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Change of plans for once-famous restaurant

12 May 2024 3 minute read
The Hardwick, in Abergavenny. Photo via Google

Twm Owen Local Democracy Reporter

What was one of Wales’ best-known restaurants could become a day hospice providing care for people facing the end of their lives. 

The Hardwick, near Abergavenny, closed suddenly in October last year – just months after the office administrator in charge of its finances was sentenced alongside her husband, a casual chef at the restaurant, for a fraud that cost the business £150,000. 

Owner Stephen Terry, who has appeared on BBC show Great British Menu and was Gordon Ramsay’s best man, put the business, including a three-bedroom adjoining owner’s accommodation, up for sale for a reported £825,000, in February.

Application

A planning application has now been submitted that shows Newport-based St David’s Hospice Care, intends buying the building to use as a day hospice as well as operate a cafe to cater for its visitors and families. 

The existing self-catering holiday accommodation on the the first floor of the building, described as a coaching inn of traditional design and construction, would be retained and continue to oprate.

Before the pub, on the B4598 Abergavenny to Raglan road, was bought by Mr Terry it was known as the Horse and Jockey. 

Over 18 years under his guidance it became recognised as one of Wales’ best restaurants. It won multiple awards, including a Bib Gourmand in the Michelin Guide, being named the best restaurant in Wales in consecutive years, and named the 19th best gastropub in the coveted Estrella Damm 50 Best Gastropubs list in 2020. 

But Mr Terry revealed the business had struggled financially after former financial administrator Nicola Nightingale had swindled thousands from it.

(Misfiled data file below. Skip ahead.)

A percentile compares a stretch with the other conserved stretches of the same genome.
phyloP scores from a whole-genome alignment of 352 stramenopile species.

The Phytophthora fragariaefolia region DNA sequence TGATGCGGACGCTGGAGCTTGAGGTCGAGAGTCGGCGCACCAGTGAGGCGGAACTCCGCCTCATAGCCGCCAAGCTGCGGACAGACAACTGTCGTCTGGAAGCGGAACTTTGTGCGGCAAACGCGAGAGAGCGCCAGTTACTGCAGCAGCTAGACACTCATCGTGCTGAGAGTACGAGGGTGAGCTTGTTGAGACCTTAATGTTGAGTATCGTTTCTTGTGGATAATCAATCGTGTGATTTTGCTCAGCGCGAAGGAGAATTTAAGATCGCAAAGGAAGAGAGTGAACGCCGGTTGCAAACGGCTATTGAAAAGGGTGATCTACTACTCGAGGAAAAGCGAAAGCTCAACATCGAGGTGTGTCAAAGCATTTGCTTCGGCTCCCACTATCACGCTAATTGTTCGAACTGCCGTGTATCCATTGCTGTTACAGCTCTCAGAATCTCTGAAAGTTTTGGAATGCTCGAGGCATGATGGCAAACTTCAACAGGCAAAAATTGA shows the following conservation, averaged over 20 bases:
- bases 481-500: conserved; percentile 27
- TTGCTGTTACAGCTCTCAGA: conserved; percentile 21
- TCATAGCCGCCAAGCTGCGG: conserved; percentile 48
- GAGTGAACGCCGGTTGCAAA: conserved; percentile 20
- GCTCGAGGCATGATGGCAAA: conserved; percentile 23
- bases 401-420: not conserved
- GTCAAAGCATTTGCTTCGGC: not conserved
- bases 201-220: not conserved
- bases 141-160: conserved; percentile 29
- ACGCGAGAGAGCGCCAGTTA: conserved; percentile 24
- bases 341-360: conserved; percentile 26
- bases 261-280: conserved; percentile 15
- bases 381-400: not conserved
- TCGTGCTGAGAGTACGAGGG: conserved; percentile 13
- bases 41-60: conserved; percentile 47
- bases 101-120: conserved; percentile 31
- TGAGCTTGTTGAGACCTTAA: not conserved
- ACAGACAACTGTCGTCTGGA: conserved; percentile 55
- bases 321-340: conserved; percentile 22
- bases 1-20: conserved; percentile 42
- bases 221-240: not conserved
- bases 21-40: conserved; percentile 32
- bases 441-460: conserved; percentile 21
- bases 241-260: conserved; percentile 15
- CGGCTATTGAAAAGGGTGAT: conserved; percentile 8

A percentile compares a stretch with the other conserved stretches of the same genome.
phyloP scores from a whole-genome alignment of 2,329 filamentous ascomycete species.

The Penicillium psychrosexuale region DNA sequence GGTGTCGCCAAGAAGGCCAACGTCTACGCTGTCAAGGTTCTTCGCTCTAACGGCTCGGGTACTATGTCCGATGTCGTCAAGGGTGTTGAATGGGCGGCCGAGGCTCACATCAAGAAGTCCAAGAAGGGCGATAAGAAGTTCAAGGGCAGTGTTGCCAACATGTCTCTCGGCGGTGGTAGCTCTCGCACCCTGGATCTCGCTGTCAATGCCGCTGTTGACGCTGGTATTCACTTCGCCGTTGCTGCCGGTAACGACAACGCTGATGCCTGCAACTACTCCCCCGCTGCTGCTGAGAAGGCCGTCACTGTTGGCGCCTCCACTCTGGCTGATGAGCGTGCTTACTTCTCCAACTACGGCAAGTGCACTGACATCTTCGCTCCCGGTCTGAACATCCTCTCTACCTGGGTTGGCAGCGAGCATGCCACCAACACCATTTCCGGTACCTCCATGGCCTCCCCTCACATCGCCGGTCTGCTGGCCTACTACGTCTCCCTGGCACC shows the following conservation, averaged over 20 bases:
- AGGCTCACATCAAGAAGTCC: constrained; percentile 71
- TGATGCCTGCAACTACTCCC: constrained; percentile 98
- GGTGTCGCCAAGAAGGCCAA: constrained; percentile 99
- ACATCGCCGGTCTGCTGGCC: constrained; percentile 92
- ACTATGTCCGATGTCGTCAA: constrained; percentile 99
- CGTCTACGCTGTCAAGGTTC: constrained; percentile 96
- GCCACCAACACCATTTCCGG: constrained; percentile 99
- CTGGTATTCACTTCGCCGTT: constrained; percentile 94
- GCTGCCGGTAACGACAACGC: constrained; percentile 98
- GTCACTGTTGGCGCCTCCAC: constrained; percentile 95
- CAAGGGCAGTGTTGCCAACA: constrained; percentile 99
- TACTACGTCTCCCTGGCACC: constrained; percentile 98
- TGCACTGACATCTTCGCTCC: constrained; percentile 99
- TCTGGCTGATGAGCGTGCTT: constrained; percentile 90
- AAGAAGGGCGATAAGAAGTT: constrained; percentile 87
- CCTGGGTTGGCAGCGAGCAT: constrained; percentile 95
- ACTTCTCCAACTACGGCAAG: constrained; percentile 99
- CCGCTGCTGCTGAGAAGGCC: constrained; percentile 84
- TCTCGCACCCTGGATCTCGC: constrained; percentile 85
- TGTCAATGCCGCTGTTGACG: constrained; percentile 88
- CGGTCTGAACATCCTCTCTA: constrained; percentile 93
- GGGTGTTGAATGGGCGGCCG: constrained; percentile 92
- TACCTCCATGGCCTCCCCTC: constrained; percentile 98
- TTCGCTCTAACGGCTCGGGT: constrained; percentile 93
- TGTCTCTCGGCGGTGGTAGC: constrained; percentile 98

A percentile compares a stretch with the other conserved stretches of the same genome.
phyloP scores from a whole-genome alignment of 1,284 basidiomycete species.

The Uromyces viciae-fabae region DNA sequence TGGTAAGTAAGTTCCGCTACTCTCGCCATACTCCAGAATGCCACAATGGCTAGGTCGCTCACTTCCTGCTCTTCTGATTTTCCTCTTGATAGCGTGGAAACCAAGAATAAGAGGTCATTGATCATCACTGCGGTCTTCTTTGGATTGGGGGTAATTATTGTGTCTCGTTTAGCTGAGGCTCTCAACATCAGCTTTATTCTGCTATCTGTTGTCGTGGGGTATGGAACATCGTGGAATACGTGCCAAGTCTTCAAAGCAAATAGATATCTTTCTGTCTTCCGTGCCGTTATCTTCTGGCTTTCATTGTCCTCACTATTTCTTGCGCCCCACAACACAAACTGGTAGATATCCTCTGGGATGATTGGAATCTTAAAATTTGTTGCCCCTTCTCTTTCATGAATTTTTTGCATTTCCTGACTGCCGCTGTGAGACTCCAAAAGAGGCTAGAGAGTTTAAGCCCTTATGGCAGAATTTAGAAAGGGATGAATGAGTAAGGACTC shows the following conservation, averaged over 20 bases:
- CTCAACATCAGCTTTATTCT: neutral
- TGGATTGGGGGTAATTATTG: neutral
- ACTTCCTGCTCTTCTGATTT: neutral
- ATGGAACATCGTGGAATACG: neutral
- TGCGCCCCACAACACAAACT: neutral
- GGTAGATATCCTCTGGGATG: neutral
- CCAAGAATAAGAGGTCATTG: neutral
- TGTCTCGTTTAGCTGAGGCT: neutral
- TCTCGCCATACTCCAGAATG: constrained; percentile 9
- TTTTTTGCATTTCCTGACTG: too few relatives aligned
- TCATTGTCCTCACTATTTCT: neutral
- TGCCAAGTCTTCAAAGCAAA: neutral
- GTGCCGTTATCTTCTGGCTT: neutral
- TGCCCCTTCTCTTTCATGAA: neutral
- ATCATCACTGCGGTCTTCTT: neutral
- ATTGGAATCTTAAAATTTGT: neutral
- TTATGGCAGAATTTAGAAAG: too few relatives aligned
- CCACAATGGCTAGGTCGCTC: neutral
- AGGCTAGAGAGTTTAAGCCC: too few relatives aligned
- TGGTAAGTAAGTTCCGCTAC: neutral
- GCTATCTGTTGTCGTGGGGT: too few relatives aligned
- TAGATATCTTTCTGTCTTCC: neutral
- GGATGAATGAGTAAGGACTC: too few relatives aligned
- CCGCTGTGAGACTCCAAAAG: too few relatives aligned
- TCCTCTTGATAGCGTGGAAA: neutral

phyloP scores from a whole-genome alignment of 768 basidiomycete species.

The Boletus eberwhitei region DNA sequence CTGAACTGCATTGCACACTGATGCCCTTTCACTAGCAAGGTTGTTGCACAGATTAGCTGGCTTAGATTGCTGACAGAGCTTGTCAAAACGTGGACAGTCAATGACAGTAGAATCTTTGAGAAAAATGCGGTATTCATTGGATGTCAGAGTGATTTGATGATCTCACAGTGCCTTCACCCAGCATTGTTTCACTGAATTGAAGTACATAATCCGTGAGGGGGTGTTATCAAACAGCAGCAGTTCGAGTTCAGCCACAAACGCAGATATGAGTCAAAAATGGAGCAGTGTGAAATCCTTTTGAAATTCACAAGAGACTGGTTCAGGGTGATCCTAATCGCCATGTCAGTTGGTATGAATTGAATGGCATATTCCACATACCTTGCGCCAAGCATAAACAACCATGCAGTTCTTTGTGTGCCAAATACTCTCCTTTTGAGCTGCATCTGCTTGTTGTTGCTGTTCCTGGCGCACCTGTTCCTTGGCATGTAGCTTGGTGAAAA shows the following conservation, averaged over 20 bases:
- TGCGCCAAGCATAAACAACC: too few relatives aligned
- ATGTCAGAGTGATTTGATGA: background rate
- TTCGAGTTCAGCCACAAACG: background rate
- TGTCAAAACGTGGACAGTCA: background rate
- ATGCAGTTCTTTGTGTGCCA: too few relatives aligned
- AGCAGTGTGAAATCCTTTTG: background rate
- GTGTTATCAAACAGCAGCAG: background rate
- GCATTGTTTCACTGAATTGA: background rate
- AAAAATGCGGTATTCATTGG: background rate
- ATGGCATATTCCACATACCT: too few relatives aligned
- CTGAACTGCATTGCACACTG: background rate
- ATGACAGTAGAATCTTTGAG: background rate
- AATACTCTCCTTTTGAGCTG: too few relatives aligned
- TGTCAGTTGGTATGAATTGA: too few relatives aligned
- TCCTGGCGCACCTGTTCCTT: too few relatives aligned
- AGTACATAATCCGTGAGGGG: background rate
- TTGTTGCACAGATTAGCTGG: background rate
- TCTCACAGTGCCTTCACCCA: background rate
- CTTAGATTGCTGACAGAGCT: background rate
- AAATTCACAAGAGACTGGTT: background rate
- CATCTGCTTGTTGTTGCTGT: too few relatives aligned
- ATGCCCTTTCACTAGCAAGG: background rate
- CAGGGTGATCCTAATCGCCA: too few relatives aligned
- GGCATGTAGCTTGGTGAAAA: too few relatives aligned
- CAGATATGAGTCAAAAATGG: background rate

She had pleaded guilty to fraud while her husband, Simon Nightingale, had denied possessing criminal property, the cash transferred to him by his wife, but was found guilty after a four-day trial in 2023. 

Both were handed suspended prison sentences a decision that was slammed by Mr Terry who said at the time.

“Travesty”

He said: “For them to result in getting a suspended sentence is a travesty. 

“What kind of message does that sent out? It’s a joke, an absolute joke. 

“This should be a lesson for all people not to trust, do your research, get references and be aware of how your business is being run. We trusted her and unfortunately, she didn’t fulfil her job title.” 

St David’s Hospice Care has applied for change of use planning permission covering what was the restaurant, so it can be used as a hospice day centre, which is a non-residential institution and the kitchen will be shared between it and the cafe it plans to open. 

Nine jobs will be created with six working in the day centre and three in the cafe which, according to the application, will “be community-focused and aimed to be used by local residents who will drop off the relatives in need of the day care service”. 

No change of use is required for the self-catering accommodation, as permission is already in place, and the building would operate during normal business hours Monday to Friday from 9am to 4pm. Air BnB would be open for key collection during the day time hours. 

The application is being considered by Monmouthshire County Council planners. 


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